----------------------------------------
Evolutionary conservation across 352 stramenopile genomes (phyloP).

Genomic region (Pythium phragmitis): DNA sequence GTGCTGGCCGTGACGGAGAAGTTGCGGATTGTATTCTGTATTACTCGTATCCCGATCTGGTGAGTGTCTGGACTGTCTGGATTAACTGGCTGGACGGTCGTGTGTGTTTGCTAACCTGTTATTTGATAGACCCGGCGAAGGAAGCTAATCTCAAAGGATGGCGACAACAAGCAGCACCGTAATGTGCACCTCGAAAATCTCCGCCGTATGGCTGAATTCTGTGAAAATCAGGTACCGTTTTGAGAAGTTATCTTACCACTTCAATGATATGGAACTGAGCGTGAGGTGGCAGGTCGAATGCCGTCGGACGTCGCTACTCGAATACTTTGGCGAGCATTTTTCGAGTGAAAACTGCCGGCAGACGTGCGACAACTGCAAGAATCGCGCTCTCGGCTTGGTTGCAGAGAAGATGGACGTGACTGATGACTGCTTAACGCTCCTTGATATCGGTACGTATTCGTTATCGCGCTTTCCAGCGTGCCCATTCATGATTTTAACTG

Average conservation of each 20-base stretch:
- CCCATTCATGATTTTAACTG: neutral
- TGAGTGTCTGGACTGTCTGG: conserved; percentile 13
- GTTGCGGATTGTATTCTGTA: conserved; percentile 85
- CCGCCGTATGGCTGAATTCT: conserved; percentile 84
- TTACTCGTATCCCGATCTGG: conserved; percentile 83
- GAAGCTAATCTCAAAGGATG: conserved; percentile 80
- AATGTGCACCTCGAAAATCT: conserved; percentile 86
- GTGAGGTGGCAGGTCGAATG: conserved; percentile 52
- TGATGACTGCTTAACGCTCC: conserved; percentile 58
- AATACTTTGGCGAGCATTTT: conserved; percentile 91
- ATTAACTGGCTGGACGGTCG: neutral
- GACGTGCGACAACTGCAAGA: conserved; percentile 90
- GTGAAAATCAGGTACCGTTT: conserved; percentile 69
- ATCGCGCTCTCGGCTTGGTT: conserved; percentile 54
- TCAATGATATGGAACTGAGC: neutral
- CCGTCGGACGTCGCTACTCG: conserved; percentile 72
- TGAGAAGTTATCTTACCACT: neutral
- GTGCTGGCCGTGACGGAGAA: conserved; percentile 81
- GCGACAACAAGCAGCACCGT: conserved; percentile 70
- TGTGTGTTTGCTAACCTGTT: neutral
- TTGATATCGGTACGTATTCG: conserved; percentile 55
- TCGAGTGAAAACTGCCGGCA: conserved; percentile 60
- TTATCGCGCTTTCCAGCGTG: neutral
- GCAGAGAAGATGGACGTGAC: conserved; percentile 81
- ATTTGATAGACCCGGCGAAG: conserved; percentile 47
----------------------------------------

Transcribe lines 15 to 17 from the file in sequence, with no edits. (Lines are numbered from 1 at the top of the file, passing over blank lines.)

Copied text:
- GACGTGCGACAACTGCAAGA: conserved; percentile 90
- GTGAAAATCAGGTACCGTTT: conserved; percentile 69
- ATCGCGCTCTCGGCTTGGTT: conserved; percentile 54